FreeDum Review
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FreeDum Review

Our Review by Nadia Oxford on April 14th, 2014
Rating: starstarstarhalfstarblankstar :: FLY AWAY HOME
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FreeDum is a great-looking game with an imaginative (and disturbing) setting. Its protagonist's clunky movements make survival a bit difficult, however.

Developer: Bulkypix
Price: $0.99
Version Reviewed: 1.0
App Reviewed on: iPhone 5

Graphics / Sound Rating: starstarstarstarblankstar
User Interface Rating: starstarstarhalfstarblankstar
Gameplay Rating: starstarstarhalfstarblankstar
Replay Value Rating: starstarstarhalfstarblankstar

Overall Rating: starstarstarhalfstarblankstar

When an insect has the audacity to scurry across our path, most of us will take a shoe to the little bugger without a twinge of guilt. FreeDum by Bulkypix is, therefore, a rare specimen in itself: its harsh puzzles drive players to feel sorry for its teeny ladybug protagonist. A single wrong move sends the insect to a pretty horrible death.

FreeDum is an action/maze/puzzle title that puts players in charge of an imprisoned ladybug's fate. The bug, Dum, has been captured by a vicious kid named Max who has a talent for torturing things smaller and more helpless than him - going by the disembodied doll heads decorating his bedroom, his hero would appear to be Sid, the great doll-decapitator from Toy Story. Max forces Dum to run through several boxed-in mazes, each one outfitted with traps made out of razor blades and nails. Then there's the menagerie of nasty bugs that patrol the impenetrable walls made of erasers, batteries, and matchsticks. If Dum makes it to the exit safely (preferably after saving the three baby bugs that are scattered around each maze), he's rewarded with another chance to fight for his life.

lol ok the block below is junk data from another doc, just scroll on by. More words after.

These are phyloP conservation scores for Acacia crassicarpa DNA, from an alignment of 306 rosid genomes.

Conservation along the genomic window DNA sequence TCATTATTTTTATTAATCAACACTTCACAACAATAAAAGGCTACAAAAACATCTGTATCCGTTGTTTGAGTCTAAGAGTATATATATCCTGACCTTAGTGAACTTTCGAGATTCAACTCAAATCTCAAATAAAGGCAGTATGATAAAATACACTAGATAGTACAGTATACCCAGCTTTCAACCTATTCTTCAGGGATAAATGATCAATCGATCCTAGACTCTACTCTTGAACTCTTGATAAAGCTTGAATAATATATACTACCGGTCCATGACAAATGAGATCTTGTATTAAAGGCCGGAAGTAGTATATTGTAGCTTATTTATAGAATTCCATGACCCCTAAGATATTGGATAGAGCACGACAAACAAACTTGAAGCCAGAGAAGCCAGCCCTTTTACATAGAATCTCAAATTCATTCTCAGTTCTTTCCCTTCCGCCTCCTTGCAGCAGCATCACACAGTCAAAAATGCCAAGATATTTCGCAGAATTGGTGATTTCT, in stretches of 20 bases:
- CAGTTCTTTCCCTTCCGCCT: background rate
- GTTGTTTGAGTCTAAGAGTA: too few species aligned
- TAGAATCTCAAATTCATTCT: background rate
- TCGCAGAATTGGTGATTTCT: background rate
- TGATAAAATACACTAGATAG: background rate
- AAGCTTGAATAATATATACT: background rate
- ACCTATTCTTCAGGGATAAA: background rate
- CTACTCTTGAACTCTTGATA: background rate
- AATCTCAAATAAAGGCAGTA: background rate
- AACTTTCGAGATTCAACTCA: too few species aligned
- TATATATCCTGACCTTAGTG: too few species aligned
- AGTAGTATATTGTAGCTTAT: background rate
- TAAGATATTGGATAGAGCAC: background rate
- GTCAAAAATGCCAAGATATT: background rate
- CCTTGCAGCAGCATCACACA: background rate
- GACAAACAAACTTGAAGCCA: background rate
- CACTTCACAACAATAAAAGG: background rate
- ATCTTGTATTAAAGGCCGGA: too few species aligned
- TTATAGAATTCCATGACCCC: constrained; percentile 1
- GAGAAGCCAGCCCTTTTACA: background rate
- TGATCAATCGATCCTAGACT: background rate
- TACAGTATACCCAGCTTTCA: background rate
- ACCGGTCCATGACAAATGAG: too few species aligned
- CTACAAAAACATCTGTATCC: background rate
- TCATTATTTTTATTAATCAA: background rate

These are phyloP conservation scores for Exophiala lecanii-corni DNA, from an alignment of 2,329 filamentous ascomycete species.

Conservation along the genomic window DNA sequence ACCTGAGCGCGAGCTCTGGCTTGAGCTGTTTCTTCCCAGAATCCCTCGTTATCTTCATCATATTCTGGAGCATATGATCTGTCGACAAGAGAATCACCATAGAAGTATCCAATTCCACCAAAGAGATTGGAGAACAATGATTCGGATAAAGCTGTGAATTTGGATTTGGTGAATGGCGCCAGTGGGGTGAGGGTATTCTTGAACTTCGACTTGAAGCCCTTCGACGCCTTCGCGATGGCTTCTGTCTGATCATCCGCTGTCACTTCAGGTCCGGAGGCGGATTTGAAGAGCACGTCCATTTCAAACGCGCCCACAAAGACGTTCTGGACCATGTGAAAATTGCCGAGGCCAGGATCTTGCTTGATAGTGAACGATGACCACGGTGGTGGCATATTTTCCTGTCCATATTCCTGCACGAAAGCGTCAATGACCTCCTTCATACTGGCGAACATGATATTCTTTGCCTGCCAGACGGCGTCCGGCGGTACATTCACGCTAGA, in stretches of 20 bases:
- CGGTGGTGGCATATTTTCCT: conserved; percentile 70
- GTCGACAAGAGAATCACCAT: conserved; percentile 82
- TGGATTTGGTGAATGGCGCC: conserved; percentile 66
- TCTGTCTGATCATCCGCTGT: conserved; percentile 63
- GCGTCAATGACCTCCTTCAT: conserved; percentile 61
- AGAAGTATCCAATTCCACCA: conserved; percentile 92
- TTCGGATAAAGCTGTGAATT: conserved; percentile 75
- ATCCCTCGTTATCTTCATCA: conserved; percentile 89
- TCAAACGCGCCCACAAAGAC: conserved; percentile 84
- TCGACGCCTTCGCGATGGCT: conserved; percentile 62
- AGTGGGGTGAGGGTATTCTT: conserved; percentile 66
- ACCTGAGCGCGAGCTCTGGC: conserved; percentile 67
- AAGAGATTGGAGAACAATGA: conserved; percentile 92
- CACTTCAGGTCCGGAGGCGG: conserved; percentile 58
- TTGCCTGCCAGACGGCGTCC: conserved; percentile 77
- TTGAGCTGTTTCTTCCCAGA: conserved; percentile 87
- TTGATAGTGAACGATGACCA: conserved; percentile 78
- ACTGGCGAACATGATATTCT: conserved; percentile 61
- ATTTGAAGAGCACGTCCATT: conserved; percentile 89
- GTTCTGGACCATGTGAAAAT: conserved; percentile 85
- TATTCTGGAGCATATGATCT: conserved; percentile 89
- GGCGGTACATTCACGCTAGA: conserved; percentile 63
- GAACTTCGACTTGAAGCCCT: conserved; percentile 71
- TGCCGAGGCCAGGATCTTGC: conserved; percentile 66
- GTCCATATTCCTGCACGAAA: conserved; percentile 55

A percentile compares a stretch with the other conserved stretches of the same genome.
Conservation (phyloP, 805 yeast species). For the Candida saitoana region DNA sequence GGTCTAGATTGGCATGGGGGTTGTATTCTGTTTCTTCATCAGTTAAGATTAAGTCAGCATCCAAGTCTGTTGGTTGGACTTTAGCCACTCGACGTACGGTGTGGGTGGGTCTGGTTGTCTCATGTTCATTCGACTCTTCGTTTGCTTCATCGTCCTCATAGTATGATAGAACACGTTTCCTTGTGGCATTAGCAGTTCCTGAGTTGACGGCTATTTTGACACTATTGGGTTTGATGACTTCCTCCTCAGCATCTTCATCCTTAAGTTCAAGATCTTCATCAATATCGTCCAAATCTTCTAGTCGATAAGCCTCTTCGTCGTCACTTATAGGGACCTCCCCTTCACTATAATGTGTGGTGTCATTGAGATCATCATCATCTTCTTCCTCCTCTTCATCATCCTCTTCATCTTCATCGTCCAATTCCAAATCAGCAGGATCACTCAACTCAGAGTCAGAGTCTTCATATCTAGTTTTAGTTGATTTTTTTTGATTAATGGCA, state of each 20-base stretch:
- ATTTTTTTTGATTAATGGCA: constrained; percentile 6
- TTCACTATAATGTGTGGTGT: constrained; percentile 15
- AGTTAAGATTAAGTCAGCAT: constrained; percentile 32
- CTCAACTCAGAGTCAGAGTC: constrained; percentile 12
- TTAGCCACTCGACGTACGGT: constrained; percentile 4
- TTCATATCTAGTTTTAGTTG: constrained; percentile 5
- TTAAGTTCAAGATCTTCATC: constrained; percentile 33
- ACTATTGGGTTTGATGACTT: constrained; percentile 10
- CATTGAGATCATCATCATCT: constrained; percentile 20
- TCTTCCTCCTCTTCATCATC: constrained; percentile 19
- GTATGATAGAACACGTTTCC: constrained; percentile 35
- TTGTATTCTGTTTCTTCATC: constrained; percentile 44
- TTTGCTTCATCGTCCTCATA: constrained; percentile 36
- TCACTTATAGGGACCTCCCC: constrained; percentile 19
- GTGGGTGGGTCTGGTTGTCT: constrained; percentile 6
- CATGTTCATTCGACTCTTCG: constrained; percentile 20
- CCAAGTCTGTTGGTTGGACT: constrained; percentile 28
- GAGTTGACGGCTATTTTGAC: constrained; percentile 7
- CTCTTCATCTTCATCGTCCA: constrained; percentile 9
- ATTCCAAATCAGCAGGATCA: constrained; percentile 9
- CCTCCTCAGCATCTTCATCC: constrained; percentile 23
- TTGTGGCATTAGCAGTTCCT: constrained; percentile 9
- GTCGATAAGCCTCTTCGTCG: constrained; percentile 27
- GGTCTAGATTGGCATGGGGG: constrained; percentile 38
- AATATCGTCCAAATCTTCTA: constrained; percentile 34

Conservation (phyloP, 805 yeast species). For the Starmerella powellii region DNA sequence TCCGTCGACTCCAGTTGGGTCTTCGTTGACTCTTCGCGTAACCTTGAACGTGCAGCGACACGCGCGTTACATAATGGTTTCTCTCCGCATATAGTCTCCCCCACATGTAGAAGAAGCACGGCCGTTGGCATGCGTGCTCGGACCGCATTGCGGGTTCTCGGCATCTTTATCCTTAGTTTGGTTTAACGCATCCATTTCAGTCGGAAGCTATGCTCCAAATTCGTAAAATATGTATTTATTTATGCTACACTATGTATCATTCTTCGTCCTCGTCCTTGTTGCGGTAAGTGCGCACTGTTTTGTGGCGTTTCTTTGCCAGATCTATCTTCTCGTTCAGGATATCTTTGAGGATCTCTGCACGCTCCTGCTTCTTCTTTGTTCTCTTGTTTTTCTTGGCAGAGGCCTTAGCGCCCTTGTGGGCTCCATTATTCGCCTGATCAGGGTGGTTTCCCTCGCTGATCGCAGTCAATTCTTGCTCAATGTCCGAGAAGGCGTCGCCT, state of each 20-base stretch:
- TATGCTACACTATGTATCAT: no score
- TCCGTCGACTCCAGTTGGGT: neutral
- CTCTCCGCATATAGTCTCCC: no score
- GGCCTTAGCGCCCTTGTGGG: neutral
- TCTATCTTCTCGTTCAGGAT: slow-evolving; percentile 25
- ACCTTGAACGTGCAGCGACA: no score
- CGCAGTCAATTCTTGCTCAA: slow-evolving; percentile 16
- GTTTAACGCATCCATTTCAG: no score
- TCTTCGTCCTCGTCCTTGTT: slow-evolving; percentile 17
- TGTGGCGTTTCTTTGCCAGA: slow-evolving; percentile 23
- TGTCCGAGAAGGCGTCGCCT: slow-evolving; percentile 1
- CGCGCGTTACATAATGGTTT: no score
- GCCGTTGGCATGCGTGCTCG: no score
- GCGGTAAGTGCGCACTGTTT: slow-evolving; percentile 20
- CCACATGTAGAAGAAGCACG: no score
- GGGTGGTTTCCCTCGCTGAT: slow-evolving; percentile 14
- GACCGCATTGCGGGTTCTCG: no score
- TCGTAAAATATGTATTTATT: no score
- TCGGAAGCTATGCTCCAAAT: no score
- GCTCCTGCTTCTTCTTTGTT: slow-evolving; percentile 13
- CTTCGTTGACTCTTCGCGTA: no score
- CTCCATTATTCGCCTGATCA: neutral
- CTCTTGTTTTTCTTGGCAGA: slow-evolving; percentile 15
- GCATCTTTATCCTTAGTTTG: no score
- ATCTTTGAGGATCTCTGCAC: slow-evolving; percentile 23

FreeDum's graphics are bright, personable, and reflect a lot of imagination. They're also disturbing for that very reason. There's no doubt Max is a brilliant, messed-up kid, and the worst part is there are actually kids like him out there. The player is reminded of Max's sadism every time Dum stumbles into a trap and leaves a smear of bug-blood behind. The bloodstain is permanent, so if the player is having a hard time with a level, the cardboard mazes begin to resemble the floor of a tiny slaughterhouse.

Tapping the screen sends Dum lumbering to that particular spot. Tapping twice causes Dum to run/fly, a necessity when navigating quick-moving traps and bugs. Problem is, Dum's hitbox is huge. The blades, nails, and beetles that swish and scurry around him constantly make contact, which sends the player back to the start of a level. There's little chance for stealth or clever moves; Dum usually has to book it past traps and pray he doesn't get hit. It's frustrating to zip past two traps in a level, only to get caught at the tail-end of the very last hazard. Some of the mazes are pretty large, making the inevitable restarts all the more unattractive.

Players that take their maze/puzzle games very seriously will love FreeDum's brutal challenge, but its unyielding difficulty makes it a poor choice for kids. Then again, it's not as if the bloody bug-splatters that accumulate after multiple failures are as friendly as Crayola markings.

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